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MP3 Dot Bomb
Sifting Through the Wreckage of an Internet Innovator

As a former user of (right up until they were acquired by Vivendi, and then CNET), we've been looking for a smart way to market music cheaply on the internet for some time. We sat back for awhile while the dust settled as a lot of ill-conceived sites sprang up to try to cash in on the demise of, and a recent perusal of the sites still in existence in 2005 suggested it was time to do another review of what's out there.

We initially thought this would be informative, maybe even fun.
How wrong we were. About the fun part, that is.

We've always know that programmers are usually pretty inept at interface design, and vice versa, but good god...are these sites designed by musicians? The old joke about the drummer who locked himself in a car springs to mind. Using these sites is like being the bass player that takes an hour to get him out. Flash everywhere, epilepsy-inducing banner ads, expired domains that have those "Make This Your Home Page?" alert boxes...our heads (and our browsers) were ready to explode in the first hour of research. The seizures have subsided though, so we're here to tell our tale.

The aptly-named was one of the first to instill true terror. We should've known when we saw the "MSN Music" logo that we were in for a ride (they should also think about doing away with that very tiny, but very scary picture of "Sir George Martin, our advisory chairman: Industry legend who signed and produced The Beatles").

In spite of the fact that's offer was to "Recover your songs" (a little scam some Vivendi execs pulled on CNET), we felt like we were jumping through quite a few hoops for some rather basic features. The most painful of these hoops being the blood-debt they make you pay for "upload credits". This appears to be an ingenious scheme they've devised to create actual paying customers. After using up your initial free web space, you're required to either pony up some cash, or subject yourself to reviewing other bands' material to earn "upload credits". The reviews you create allegedly affect the chart rankings of the artists you review. If this is the case, I wouldn't put much stock in the charts on; although there must be some artist out there who loves sitting around listening to some decidedly bad music by other artists just to while away the time, the only other reason to endure this process would be because you're a cheap bastard and can't afford USD6.95 a month. In which case you're also probably an unemployed drug addict with a band who has no capacity for writing or critical thinking whatsoever, and deserve to be subjected to this. Especially if you have a hangover. All of which doesn't bode well for the "Charts" on, which - like many sites - are either completely gamed or otherwise fed by unemployed musicians writing bad reviews for upload credits.

We never said this would be an objective review. has some other significant drawbacks. Their brand identity is almost non-existent. Talk to a number of listeners, and if they've heard of GarageBand, they've heard of the Apple software, not the music site. They also don't provide any kind of sales channel for physical media, other than through their partnership with CDBaby. Why join GarageBand if your product's going to be buried in the thousands of existing artists on the site, there's little in the way of web space or customization, and they have no value-add like on-demand CD's? You're basically putting a lot of time and effort into something that lets them sell ad space. Not an especially clever business model on either end.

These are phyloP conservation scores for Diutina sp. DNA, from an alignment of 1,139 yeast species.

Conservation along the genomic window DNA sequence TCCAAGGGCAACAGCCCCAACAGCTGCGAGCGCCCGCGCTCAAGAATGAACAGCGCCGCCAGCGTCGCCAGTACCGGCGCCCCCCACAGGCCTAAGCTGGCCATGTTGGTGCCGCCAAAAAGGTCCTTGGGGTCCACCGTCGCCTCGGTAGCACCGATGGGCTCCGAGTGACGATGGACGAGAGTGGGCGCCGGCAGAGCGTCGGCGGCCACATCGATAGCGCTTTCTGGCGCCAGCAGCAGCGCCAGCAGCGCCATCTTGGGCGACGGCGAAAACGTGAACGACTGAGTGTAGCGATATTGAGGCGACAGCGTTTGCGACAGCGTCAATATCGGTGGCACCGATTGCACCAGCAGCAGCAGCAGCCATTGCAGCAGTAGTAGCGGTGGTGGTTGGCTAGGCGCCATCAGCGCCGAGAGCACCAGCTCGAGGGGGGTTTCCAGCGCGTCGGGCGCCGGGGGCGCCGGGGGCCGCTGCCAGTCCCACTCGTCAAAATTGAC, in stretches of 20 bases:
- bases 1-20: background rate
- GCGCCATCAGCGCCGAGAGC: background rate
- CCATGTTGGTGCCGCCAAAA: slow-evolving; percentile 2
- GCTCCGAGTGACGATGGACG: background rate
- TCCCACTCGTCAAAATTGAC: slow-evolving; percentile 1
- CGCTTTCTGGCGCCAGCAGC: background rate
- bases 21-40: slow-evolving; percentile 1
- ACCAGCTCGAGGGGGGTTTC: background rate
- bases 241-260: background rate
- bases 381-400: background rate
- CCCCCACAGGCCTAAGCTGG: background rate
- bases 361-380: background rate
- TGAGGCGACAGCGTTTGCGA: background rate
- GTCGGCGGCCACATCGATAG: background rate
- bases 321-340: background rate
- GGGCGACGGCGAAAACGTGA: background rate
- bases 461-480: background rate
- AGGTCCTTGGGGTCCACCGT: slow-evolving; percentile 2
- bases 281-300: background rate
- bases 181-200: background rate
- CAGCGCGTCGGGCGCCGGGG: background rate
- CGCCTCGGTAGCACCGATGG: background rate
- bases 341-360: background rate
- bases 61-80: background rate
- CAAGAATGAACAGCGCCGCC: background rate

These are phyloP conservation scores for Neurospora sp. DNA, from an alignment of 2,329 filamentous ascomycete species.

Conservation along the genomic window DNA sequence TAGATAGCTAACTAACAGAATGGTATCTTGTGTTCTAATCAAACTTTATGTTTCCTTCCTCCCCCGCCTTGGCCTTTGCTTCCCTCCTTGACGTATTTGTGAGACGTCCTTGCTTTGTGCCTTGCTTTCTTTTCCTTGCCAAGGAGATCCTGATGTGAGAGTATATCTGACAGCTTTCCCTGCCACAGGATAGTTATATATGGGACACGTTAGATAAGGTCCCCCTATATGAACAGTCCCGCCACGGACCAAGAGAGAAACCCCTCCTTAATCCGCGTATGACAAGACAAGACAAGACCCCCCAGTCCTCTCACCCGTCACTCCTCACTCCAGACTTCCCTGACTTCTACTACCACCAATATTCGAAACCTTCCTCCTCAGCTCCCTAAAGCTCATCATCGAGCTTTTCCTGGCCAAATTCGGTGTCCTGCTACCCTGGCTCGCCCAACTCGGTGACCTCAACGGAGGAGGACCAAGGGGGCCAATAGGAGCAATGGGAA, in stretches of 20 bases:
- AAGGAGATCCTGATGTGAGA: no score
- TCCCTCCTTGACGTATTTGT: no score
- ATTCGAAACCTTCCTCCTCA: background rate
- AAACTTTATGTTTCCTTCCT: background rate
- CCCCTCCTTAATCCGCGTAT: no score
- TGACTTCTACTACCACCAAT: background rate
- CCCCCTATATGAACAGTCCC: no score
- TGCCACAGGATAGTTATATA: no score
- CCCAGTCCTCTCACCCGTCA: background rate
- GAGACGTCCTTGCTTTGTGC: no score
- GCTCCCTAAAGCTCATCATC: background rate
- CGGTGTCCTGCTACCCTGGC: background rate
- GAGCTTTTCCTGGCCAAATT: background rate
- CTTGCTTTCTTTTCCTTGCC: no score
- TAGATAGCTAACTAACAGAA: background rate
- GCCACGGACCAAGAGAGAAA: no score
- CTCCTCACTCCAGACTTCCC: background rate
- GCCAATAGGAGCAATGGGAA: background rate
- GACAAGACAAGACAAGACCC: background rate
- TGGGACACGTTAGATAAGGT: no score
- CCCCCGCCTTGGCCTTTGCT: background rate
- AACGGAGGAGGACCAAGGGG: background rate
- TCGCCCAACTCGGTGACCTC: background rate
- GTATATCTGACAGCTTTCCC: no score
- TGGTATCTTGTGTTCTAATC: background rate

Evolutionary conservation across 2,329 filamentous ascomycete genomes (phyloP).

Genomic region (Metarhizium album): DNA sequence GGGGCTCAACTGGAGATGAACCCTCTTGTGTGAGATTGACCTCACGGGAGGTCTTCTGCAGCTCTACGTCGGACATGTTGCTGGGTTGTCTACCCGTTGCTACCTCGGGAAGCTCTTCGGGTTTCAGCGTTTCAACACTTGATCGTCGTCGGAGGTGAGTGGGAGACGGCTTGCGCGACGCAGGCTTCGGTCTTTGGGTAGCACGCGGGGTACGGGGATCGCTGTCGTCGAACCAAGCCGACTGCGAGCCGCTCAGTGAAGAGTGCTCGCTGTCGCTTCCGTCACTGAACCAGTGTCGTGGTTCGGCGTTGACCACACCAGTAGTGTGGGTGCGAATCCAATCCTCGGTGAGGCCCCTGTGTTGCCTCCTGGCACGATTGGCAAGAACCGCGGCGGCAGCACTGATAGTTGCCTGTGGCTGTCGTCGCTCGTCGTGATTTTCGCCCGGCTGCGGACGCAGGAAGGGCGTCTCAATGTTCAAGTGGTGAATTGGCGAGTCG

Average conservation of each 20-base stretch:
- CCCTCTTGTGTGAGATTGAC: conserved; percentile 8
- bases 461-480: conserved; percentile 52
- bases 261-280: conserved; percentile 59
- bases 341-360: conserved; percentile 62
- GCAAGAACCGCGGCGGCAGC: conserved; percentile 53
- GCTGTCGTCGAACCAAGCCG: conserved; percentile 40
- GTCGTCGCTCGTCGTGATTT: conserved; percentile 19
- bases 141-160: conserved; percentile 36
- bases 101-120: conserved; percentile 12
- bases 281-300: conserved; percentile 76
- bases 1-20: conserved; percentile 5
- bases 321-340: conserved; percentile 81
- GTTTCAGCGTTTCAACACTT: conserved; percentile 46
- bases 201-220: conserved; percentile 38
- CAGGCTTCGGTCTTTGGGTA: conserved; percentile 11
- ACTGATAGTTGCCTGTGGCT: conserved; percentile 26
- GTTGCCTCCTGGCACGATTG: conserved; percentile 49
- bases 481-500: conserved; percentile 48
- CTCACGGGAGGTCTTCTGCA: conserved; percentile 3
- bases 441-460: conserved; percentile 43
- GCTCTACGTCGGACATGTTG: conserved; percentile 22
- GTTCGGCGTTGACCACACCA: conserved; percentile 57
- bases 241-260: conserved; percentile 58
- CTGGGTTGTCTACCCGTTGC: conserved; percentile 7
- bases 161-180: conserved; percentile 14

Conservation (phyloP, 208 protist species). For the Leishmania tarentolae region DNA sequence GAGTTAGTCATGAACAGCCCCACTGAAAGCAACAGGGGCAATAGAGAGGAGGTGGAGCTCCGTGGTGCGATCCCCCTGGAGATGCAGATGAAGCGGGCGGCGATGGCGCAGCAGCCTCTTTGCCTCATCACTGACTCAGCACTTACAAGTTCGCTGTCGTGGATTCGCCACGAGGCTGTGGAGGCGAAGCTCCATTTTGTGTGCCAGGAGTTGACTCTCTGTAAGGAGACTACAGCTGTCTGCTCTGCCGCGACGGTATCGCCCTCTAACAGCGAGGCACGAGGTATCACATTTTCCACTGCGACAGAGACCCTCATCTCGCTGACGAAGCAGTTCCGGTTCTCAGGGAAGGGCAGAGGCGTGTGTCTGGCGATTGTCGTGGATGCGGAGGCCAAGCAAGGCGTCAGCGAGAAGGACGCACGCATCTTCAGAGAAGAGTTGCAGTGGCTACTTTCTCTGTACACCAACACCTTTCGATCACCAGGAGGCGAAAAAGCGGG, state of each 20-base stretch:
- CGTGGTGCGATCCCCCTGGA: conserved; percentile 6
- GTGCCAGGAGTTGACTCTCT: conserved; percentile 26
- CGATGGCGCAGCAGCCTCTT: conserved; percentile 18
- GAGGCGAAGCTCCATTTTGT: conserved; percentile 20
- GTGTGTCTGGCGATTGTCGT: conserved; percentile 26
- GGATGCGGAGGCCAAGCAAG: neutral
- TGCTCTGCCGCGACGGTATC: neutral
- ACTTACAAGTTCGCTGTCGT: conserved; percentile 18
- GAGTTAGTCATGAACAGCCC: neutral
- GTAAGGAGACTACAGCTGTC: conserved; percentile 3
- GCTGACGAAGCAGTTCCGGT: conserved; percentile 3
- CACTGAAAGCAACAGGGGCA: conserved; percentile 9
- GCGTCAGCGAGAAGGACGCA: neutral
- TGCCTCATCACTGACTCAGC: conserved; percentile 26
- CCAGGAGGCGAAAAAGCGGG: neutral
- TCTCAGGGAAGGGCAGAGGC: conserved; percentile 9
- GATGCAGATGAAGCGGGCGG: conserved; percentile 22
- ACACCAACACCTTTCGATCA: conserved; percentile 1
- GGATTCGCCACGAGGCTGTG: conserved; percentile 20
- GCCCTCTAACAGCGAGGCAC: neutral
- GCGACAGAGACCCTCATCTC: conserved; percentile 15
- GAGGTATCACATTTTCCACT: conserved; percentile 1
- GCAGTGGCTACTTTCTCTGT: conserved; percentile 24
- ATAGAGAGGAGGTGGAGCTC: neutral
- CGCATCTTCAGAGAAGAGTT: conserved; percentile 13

What can we say. A Site perceived as a software and computer geek site (CNET) acquires the name from a global media empire (Vivendi), and gets tricked into believing they can't bring the artists with them.

In the words of Ali Partovi, chief executive of GarageBand (formerly Trusonic) and a former Vivendi executive:

"We're basically slightly beating them [CNET] to the punch by resurrecting the [] archive."

At the time, this was apparently news to CNET:
"We were told we could not buy the artists' music files and personal information because of the Vivendi privacy policy," a CNET spokeswoman said. "We tried everything imaginable to save those files." (Source: Carl Bialik, WSJ OnLine)

While some of the backend is a little easier to navigate and deal with than GarageBand, the site is still in Beta as of this writing, so they still don't allow streaming, only downloads. You have 50MB available, and they require 192Kbps mp3 files. That's about 30 minutes depending on content and encoder.

So what happened to in all of this? CNET relaunched as a "digital music information portal site" in 2004. So now you can get a more commercial version of, with links to annoying commercial services that require you to download all sorts of applications like Napster (the irony...) to download, stream, or buy commercial music. I think they got this backwards. At, you can stream music, and at, you can download Napster? Hmm.

Next Up:

We'll be taking a look at some other, less corporate players like SoundClick, IDNMusic, Broadjam, and dMusic

Ian Gray
April 2005

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